I'd use a good quality ('name brand'), new wood-cutting blade. It will be dull once you cut the opening if the deck has been glassed.
Something about 10 teeth/inch (tpi) or finer.
Some jigsaws have adjustments which affect the orbital action; check your manual for the setting for smooth (vs. rapid) cuts.
I don't worry about narrow kerf, since I've found that I always need to sand the cut edges to smooth them out and also to provide enough space for epoxy (and varnish) on the edges. You don't want to get a hatch lid jammed in the opening, and the waterproof seal doesn't depend on tight edges.
If you have some scraps, you could try the blade on those before cutting into the kayak. Start the cut with a line of (minimum size) drilled holes which you can join with some back and forth action with the drill - not the 'approved technique' but it works for me.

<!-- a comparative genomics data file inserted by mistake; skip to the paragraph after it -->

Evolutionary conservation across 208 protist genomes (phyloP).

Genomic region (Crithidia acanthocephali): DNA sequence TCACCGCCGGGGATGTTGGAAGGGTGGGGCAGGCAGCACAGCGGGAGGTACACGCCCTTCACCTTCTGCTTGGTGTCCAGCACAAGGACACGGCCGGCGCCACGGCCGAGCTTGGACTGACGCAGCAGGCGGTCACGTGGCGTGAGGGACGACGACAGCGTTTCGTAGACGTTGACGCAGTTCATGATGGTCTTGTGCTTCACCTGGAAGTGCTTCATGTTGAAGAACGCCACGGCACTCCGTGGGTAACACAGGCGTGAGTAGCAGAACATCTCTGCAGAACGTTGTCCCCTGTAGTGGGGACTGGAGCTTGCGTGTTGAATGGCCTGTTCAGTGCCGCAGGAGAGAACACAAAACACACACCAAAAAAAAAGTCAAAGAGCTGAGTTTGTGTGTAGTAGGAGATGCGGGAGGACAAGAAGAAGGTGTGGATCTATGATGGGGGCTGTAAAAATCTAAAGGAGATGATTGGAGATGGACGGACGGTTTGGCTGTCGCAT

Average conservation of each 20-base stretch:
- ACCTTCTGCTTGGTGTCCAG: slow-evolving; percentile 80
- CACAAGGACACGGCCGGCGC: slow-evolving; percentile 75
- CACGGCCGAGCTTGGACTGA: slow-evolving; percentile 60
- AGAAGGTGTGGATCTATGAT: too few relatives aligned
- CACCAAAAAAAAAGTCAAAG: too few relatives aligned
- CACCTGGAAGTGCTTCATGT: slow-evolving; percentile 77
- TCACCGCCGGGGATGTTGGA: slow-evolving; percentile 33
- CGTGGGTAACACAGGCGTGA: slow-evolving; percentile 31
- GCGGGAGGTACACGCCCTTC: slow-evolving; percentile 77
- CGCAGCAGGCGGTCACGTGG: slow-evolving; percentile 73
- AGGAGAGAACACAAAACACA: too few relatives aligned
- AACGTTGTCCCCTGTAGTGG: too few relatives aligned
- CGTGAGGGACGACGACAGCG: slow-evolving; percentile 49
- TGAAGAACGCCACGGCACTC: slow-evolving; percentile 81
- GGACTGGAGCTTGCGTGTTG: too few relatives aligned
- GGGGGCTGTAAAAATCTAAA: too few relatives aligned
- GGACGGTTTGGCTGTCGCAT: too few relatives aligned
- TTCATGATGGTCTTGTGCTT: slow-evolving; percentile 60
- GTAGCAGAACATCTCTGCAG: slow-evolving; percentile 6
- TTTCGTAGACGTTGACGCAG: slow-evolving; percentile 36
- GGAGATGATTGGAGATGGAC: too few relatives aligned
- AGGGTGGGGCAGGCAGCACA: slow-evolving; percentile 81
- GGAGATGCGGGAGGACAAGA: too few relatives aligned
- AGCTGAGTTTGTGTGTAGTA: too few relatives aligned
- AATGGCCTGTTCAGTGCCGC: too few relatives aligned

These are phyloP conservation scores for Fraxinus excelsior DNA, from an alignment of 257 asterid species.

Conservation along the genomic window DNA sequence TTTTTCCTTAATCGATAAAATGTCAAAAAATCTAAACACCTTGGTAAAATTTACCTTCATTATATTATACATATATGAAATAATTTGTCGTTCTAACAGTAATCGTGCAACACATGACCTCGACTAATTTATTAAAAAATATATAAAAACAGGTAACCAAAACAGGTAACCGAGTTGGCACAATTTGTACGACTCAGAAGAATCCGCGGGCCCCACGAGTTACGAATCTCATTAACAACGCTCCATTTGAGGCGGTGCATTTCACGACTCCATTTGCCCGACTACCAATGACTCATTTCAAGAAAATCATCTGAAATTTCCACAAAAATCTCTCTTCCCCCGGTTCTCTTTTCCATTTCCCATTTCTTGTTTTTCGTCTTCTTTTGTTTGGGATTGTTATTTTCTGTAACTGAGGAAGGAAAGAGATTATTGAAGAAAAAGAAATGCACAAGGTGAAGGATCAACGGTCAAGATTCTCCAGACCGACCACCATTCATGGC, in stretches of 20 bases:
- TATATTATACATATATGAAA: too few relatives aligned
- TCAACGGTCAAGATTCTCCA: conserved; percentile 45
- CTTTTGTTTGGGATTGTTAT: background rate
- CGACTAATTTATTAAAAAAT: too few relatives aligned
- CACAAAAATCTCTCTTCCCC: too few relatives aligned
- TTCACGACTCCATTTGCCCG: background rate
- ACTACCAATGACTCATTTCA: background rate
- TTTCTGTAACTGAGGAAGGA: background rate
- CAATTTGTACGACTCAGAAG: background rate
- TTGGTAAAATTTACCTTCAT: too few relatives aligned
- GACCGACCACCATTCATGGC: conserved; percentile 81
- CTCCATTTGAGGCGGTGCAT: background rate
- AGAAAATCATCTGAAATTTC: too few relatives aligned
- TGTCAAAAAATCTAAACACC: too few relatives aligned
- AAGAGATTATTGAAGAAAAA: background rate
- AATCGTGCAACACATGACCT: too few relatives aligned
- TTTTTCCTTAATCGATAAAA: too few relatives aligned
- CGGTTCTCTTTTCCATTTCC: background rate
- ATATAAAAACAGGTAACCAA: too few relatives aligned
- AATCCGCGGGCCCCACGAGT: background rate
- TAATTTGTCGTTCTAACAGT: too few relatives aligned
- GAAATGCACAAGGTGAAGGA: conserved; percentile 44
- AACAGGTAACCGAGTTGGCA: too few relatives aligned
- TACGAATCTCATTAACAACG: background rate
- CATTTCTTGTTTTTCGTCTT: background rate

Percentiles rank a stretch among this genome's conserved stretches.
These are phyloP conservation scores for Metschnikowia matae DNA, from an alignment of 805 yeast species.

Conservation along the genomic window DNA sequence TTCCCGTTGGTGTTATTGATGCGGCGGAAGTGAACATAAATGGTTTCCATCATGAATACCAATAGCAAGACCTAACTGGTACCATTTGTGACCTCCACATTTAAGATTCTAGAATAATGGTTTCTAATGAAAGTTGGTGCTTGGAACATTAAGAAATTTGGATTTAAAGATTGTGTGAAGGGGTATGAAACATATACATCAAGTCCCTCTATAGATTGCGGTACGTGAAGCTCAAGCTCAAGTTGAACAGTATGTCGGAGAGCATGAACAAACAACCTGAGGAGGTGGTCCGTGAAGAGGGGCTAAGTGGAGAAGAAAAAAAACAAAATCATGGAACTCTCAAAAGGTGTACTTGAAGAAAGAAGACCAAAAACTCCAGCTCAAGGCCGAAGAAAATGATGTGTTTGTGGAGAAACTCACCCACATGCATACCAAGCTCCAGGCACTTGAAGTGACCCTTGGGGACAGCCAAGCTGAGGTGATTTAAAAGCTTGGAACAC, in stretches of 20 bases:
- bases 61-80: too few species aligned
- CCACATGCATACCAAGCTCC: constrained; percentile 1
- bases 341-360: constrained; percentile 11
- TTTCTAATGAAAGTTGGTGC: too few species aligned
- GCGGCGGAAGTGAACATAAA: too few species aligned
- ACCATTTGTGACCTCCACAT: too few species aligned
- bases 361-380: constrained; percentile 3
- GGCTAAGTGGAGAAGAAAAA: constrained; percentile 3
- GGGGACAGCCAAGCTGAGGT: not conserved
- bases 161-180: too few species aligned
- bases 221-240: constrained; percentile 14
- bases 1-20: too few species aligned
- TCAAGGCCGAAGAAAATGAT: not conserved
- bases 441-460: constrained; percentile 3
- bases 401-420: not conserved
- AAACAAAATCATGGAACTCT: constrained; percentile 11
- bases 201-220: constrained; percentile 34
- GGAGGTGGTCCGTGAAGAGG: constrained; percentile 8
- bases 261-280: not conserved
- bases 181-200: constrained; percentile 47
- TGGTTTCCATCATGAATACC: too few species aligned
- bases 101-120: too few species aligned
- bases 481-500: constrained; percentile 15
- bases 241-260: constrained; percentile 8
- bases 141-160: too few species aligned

Something like this would be what I'd grab first:
In some ways I can be a very slow learner. It took me quite a few years to realize that a good quality jigsaw wouldn't produce the results I expected with a 50-cent blade from the no-name (or store name, Mastercraft) 'assortment' package.
Bosch (I like their pro-grade barrel jigsaws) or sometimes Makita blades for me, now.
Years ago I bought a lot from Jamestown Distributors - semi-annual trips for sailboat build supplies (bronze fasteners, etc) and Sterling Glass-Fab blades were usually on my list. They are excellent.
I used the same Bosch ones John showed. We traced our pattern on masking tape. One thing we learned was to always have the tape joints overlapping from high to low in the direction you will be cutting so that the jig saw doesn't hang up on the shoulder of the next piece of tape.